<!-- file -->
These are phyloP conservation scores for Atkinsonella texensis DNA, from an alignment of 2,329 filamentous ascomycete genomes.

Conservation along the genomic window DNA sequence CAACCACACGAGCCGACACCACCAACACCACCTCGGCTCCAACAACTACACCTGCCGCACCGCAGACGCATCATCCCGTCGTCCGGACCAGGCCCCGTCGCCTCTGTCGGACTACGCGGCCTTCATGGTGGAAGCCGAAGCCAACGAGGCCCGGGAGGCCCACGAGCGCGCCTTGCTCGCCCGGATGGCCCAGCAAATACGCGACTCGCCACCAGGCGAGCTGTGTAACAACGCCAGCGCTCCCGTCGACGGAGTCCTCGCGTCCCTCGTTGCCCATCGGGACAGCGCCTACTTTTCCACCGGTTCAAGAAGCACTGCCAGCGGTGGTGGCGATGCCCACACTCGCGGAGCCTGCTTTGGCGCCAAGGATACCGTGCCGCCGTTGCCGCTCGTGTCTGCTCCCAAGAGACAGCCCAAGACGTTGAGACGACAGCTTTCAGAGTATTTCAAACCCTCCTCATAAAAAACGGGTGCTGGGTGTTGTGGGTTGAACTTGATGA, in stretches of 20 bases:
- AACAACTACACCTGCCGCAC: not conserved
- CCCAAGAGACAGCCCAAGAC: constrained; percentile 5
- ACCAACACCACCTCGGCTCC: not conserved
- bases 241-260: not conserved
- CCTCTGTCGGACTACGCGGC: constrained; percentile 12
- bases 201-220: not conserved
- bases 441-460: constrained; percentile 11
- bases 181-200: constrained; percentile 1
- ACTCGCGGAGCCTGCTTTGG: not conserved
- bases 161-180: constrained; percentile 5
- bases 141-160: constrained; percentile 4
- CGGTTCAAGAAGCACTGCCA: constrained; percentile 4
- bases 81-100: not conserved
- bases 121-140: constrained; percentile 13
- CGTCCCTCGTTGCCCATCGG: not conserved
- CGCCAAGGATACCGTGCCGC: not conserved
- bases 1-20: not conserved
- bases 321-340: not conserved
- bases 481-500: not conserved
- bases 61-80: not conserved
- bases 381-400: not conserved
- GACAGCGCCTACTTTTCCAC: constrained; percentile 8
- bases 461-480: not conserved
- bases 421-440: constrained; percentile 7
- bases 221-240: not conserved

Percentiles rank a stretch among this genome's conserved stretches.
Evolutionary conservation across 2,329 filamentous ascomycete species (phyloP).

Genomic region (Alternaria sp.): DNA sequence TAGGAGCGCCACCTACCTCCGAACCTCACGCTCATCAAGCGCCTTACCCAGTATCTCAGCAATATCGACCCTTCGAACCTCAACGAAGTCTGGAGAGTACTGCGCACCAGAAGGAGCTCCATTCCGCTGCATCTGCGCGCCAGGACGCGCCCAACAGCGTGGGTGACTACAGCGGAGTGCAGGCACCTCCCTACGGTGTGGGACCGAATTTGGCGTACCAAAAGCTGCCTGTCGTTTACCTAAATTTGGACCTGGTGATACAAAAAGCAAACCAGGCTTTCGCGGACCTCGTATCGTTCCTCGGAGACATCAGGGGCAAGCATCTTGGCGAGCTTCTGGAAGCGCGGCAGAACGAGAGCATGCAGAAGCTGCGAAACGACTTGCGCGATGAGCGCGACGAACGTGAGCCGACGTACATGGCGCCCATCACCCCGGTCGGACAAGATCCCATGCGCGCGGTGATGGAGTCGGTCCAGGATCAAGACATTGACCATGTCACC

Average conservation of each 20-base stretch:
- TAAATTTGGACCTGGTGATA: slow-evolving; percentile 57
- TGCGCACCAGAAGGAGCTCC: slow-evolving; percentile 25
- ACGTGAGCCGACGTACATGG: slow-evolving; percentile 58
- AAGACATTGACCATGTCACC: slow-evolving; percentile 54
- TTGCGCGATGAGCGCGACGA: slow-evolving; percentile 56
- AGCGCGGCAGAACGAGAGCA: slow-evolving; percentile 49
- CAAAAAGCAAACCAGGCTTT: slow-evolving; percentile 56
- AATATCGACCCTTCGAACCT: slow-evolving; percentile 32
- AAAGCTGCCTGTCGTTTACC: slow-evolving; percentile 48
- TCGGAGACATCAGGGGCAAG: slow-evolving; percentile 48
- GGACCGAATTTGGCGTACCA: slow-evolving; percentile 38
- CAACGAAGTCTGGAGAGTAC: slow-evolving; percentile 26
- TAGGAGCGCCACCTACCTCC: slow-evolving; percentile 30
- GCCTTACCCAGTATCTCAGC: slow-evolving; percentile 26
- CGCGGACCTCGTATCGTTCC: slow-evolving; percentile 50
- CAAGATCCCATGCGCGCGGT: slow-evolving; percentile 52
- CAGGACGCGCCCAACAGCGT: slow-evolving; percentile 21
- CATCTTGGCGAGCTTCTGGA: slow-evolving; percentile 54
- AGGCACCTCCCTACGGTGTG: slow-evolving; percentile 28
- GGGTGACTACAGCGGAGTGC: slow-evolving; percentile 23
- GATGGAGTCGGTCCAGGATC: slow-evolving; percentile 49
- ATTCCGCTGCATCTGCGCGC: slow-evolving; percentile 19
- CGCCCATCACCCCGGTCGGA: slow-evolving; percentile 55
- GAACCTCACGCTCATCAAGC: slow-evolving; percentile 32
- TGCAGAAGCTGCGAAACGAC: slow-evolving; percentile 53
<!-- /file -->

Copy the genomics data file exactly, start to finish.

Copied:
These are phyloP conservation scores for Atkinsonella texensis DNA, from an alignment of 2,329 filamentous ascomycete genomes.

Conservation along the genomic window DNA sequence CAACCACACGAGCCGACACCACCAACACCACCTCGGCTCCAACAACTACACCTGCCGCACCGCAGACGCATCATCCCGTCGTCCGGACCAGGCCCCGTCGCCTCTGTCGGACTACGCGGCCTTCATGGTGGAAGCCGAAGCCAACGAGGCCCGGGAGGCCCACGAGCGCGCCTTGCTCGCCCGGATGGCCCAGCAAATACGCGACTCGCCACCAGGCGAGCTGTGTAACAACGCCAGCGCTCCCGTCGACGGAGTCCTCGCGTCCCTCGTTGCCCATCGGGACAGCGCCTACTTTTCCACCGGTTCAAGAAGCACTGCCAGCGGTGGTGGCGATGCCCACACTCGCGGAGCCTGCTTTGGCGCCAAGGATACCGTGCCGCCGTTGCCGCTCGTGTCTGCTCCCAAGAGACAGCCCAAGACGTTGAGACGACAGCTTTCAGAGTATTTCAAACCCTCCTCATAAAAAACGGGTGCTGGGTGTTGTGGGTTGAACTTGATGA, in stretches of 20 bases:
- AACAACTACACCTGCCGCAC: not conserved
- CCCAAGAGACAGCCCAAGAC: constrained; percentile 5
- ACCAACACCACCTCGGCTCC: not conserved
- bases 241-260: not conserved
- CCTCTGTCGGACTACGCGGC: constrained; percentile 12
- bases 201-220: not conserved
- bases 441-460: constrained; percentile 11
- bases 181-200: constrained; percentile 1
- ACTCGCGGAGCCTGCTTTGG: not conserved
- bases 161-180: constrained; percentile 5
- bases 141-160: constrained; percentile 4
- CGGTTCAAGAAGCACTGCCA: constrained; percentile 4
- bases 81-100: not conserved
- bases 121-140: constrained; percentile 13
- CGTCCCTCGTTGCCCATCGG: not conserved
- CGCCAAGGATACCGTGCCGC: not conserved
- bases 1-20: not conserved
- bases 321-340: not conserved
- bases 481-500: not conserved
- bases 61-80: not conserved
- bases 381-400: not conserved
- GACAGCGCCTACTTTTCCAC: constrained; percentile 8
- bases 461-480: not conserved
- bases 421-440: constrained; percentile 7
- bases 221-240: not conserved

Percentiles rank a stretch among this genome's conserved stretches.
Evolutionary conservation across 2,329 filamentous ascomycete species (phyloP).

Genomic region (Alternaria sp.): DNA sequence TAGGAGCGCCACCTACCTCCGAACCTCACGCTCATCAAGCGCCTTACCCAGTATCTCAGCAATATCGACCCTTCGAACCTCAACGAAGTCTGGAGAGTACTGCGCACCAGAAGGAGCTCCATTCCGCTGCATCTGCGCGCCAGGACGCGCCCAACAGCGTGGGTGACTACAGCGGAGTGCAGGCACCTCCCTACGGTGTGGGACCGAATTTGGCGTACCAAAAGCTGCCTGTCGTTTACCTAAATTTGGACCTGGTGATACAAAAAGCAAACCAGGCTTTCGCGGACCTCGTATCGTTCCTCGGAGACATCAGGGGCAAGCATCTTGGCGAGCTTCTGGAAGCGCGGCAGAACGAGAGCATGCAGAAGCTGCGAAACGACTTGCGCGATGAGCGCGACGAACGTGAGCCGACGTACATGGCGCCCATCACCCCGGTCGGACAAGATCCCATGCGCGCGGTGATGGAGTCGGTCCAGGATCAAGACATTGACCATGTCACC

Average conservation of each 20-base stretch:
- TAAATTTGGACCTGGTGATA: slow-evolving; percentile 57
- TGCGCACCAGAAGGAGCTCC: slow-evolving; percentile 25
- ACGTGAGCCGACGTACATGG: slow-evolving; percentile 58
- AAGACATTGACCATGTCACC: slow-evolving; percentile 54
- TTGCGCGATGAGCGCGACGA: slow-evolving; percentile 56
- AGCGCGGCAGAACGAGAGCA: slow-evolving; percentile 49
- CAAAAAGCAAACCAGGCTTT: slow-evolving; percentile 56
- AATATCGACCCTTCGAACCT: slow-evolving; percentile 32
- AAAGCTGCCTGTCGTTTACC: slow-evolving; percentile 48
- TCGGAGACATCAGGGGCAAG: slow-evolving; percentile 48
- GGACCGAATTTGGCGTACCA: slow-evolving; percentile 38
- CAACGAAGTCTGGAGAGTAC: slow-evolving; percentile 26
- TAGGAGCGCCACCTACCTCC: slow-evolving; percentile 30
- GCCTTACCCAGTATCTCAGC: slow-evolving; percentile 26
- CGCGGACCTCGTATCGTTCC: slow-evolving; percentile 50
- CAAGATCCCATGCGCGCGGT: slow-evolving; percentile 52
- CAGGACGCGCCCAACAGCGT: slow-evolving; percentile 21
- CATCTTGGCGAGCTTCTGGA: slow-evolving; percentile 54
- AGGCACCTCCCTACGGTGTG: slow-evolving; percentile 28
- GGGTGACTACAGCGGAGTGC: slow-evolving; percentile 23
- GATGGAGTCGGTCCAGGATC: slow-evolving; percentile 49
- ATTCCGCTGCATCTGCGCGC: slow-evolving; percentile 19
- CGCCCATCACCCCGGTCGGA: slow-evolving; percentile 55
- GAACCTCACGCTCATCAAGC: slow-evolving; percentile 32
- TGCAGAAGCTGCGAAACGAC: slow-evolving; percentile 53